Friday, 4 January 2013

Non-fiction detritus

They made me do it - in Gravity I lost the battle.
But at least the note is funny.
Although I still have yearnings to write fiction, I have to accept that, on the whole, I am a non-fiction writer, and it is something I very much enjoy doing. But there is one aspect of putting together a non-fiction book that really gets on my nerves, and that's the bit that has leaked through from textbooks and other academic literature. I hate doing notes, cross-references and the like.

I feel I have to put them in. The publisher tends to insist on notes, and I know they will moan if I don't stick in a few random cross-references. But, really! Does anyone ever follow a cross-reference? Nah, they're just there as a sort of intellectual security blanket. I occasionally get the urge to put in totally random page numbers - but of course I  don't.

And don't get me started on notes.

I have a regular battle with publishers over these bits of useless information. I don't really want to do notes at all, but if I have to, which is usually the case, I insist on putting them in with page references on the note, but nothing in the main text. A couple of times (as in the illustration) a publisher has pulled numbered references on the main text on me, converting my original to this format, and I hate it. Numbered references break up the reading flow. This isn't a text book. It isn't a reference book. It's popular science - a book that should read fluidly. However subtle you make it, a numbered reference in the text will distract you.

What it won't do, though, is send the reader scurrying to the back of the book to follow it up. Because no one looks at them. Well almost no one. The only people who ever make use of reference notes are other authors who are cribbing bits out of your book and want to have an identified source. For their notes. Anyone else who claims to enjoy ploughing through notes like this is just showing off.

Oddly, though, I have just gone against my 'breaks the flow' rule with a book I have in the edit for later in the year. For reasons I don't understand, it cried out as I wrote it to have little expansion notes at the bottom of the page, with their inevitable numbers or asterisks in the text. I really don't know why it happened. It's a bit like when fiction authors say that a character does something they didn't expect. It just seemed the right thing to do.

But this is quite different from end notes that are just references to sources. They are cringe-makingingly painful. Publishers please take note (ahem).

6 comments:

  1. I beg to differ. I LOVE notes.

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  2. Notes gathered together at the end of the book have another pernicious effect in these days of ebooks. The Kindle tells you that you still have 20% of the book left to read but then the main text surprisingly ends, with the last section being the notes. The ending creeps up on you unawares, leaving you feeling cheated.

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  3. I love notes too. Currently reading Bad Pharma, and although I do not follow every reference (I want to finish the book before the end of the millenium) I do read pretty much all notes. Ditto when I read Bad Science.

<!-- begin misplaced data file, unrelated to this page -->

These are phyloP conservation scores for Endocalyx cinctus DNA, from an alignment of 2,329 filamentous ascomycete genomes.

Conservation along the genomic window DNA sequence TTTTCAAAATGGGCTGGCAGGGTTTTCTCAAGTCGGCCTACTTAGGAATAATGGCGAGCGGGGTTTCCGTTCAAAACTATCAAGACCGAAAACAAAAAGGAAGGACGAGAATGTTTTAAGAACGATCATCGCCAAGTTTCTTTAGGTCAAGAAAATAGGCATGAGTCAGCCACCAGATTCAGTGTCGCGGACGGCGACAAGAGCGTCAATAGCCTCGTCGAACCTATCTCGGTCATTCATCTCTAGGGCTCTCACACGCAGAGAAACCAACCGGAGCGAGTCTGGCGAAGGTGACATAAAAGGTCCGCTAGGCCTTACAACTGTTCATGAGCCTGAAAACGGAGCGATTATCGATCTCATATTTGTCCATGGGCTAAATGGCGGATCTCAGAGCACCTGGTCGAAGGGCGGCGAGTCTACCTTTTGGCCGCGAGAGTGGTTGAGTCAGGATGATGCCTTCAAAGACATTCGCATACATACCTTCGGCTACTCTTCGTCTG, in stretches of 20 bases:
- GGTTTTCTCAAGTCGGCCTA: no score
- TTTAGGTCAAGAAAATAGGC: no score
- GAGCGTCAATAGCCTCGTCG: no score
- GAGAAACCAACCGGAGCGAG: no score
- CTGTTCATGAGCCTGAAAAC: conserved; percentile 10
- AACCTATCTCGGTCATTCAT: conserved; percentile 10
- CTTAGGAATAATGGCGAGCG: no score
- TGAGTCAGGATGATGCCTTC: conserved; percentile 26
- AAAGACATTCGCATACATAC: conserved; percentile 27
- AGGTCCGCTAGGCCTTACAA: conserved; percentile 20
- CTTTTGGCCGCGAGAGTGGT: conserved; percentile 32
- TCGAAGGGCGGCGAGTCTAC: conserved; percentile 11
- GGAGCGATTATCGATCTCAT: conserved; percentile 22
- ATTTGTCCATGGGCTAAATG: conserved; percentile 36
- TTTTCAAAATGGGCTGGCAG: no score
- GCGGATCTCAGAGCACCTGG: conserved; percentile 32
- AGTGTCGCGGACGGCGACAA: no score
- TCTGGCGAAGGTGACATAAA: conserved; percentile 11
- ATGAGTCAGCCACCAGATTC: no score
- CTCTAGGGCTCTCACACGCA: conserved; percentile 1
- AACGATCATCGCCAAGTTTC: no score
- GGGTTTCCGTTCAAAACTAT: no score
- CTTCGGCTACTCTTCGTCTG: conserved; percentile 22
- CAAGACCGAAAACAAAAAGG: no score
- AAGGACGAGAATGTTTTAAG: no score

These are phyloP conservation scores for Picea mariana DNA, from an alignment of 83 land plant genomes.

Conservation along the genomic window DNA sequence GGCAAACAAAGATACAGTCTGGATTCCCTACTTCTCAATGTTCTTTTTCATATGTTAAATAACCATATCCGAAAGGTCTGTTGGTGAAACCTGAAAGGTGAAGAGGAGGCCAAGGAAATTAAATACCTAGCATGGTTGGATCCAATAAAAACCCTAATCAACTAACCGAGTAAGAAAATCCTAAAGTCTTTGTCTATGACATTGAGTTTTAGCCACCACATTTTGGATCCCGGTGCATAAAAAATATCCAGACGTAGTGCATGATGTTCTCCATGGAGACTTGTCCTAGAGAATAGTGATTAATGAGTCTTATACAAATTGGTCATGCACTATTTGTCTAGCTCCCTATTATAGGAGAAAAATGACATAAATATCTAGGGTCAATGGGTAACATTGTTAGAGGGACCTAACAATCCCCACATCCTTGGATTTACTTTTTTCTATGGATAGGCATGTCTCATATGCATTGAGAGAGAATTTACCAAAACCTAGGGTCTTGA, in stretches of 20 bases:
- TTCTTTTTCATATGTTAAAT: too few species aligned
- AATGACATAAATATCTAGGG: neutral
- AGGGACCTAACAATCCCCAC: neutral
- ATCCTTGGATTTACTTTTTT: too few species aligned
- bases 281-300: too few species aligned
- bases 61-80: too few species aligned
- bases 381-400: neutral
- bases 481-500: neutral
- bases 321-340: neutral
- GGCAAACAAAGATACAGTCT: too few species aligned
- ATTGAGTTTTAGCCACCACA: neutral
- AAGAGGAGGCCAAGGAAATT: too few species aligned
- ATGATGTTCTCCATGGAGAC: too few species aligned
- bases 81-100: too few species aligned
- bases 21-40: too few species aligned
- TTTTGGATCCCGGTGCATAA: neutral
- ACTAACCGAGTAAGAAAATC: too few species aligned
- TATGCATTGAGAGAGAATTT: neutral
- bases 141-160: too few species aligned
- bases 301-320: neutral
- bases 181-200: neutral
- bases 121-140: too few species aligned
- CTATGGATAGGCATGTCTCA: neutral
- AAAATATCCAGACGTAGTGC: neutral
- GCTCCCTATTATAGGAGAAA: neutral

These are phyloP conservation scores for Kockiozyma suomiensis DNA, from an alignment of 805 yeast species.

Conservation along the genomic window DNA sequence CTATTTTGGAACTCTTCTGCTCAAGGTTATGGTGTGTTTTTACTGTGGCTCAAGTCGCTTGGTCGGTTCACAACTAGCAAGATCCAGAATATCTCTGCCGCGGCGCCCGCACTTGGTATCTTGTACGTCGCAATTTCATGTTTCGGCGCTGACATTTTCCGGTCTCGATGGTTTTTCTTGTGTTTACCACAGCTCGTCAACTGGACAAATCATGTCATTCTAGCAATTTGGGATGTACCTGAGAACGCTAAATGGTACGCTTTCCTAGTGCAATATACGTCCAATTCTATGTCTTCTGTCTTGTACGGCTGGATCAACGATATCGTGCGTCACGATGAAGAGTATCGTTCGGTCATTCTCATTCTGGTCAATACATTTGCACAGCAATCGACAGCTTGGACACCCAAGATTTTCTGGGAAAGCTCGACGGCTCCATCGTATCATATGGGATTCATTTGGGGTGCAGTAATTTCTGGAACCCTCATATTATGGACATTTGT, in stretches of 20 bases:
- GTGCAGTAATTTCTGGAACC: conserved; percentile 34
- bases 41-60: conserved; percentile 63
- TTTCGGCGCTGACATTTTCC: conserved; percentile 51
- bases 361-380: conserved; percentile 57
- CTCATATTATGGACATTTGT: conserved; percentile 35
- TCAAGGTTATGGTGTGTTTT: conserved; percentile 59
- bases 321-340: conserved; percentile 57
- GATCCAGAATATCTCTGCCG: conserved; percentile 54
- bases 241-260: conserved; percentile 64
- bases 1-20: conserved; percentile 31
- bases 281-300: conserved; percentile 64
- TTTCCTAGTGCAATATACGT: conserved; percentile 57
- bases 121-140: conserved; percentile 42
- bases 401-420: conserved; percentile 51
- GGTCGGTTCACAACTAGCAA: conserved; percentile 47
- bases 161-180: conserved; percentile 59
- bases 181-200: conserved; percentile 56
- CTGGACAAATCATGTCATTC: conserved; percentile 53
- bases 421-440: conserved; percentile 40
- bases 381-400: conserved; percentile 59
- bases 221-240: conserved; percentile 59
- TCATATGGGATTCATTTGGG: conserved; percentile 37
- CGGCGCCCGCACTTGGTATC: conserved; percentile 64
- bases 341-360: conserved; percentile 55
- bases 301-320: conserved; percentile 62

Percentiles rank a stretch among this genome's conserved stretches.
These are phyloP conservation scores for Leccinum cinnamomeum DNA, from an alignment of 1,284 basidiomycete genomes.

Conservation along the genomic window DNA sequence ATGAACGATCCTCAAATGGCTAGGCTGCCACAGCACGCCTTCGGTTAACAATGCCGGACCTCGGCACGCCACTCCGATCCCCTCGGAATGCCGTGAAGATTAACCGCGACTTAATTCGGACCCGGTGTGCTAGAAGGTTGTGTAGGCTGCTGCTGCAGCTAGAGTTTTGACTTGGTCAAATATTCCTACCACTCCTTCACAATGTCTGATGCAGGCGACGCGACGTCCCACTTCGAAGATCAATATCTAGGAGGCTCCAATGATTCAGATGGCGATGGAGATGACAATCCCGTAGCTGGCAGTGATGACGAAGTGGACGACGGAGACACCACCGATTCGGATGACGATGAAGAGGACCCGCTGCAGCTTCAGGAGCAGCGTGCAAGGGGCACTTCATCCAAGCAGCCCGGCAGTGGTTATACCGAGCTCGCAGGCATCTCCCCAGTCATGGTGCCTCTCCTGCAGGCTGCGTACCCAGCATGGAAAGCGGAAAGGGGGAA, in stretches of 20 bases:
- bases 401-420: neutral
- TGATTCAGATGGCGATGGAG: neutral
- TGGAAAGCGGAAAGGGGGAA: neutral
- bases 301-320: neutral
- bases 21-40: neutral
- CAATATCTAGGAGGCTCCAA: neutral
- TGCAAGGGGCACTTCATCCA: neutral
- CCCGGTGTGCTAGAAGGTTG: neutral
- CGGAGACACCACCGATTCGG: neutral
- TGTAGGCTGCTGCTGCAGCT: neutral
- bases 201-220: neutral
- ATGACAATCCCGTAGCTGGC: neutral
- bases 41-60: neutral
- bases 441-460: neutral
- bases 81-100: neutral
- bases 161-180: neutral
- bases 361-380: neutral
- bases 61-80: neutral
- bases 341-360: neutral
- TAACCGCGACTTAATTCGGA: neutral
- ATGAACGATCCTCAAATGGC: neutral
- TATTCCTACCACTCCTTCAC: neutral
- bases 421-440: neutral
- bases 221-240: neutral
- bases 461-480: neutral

Further away from pop sci, when I read both The Gulag Archipelago and The Short Twentieth Century, I read all the notes in there as well. I can understand people who want to skip them, not everyone is a complete nerd, but I really love having them there.

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  4. Sigh. I ought to point out 'cromercrox' is an editor, so has a strange disposition to notes.

    Also, as I mentioned with the book I'm currently writing, I'm not dead against notes if they are easy to get to and add interesting information. It's notes at the back of the book that are just page references to sources (which surely no one enjoys reading?!) I was moaning about.

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  5. I like notes that add an extra bit of information, but I hate page references. The worst case is when the two are mixed up at the end of the book.

    Interesting asides at the bottom of the page please, and dull references at the end where I can ignore them. That should be a rule for all non-fiction publishers.

    I agree with Frank too, that there should be a way to make it clear in ebooks where the book ends and the index starts...

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  6. An interesting discussion from a reader's perspective; I read a lot of history and expect to see notes, footnotes and references collected together either at the end of chapters or better at the end of the book where they can be left ignored until or unless required. To my mind they're equivalent to the underwater part of an iceberg which supports the author's ideas.

    Not so with e-books however where a note (or clickable internet link) can take you off into the ether on a voyage of discovery which the author may not have properly researched. In other words it's like diving underwater on your iceberg and resurfacing some distance away on another possibly more interesting one. Which can be exciting but more often frustrating because it's not always a simple matter to navigate back to where you started.

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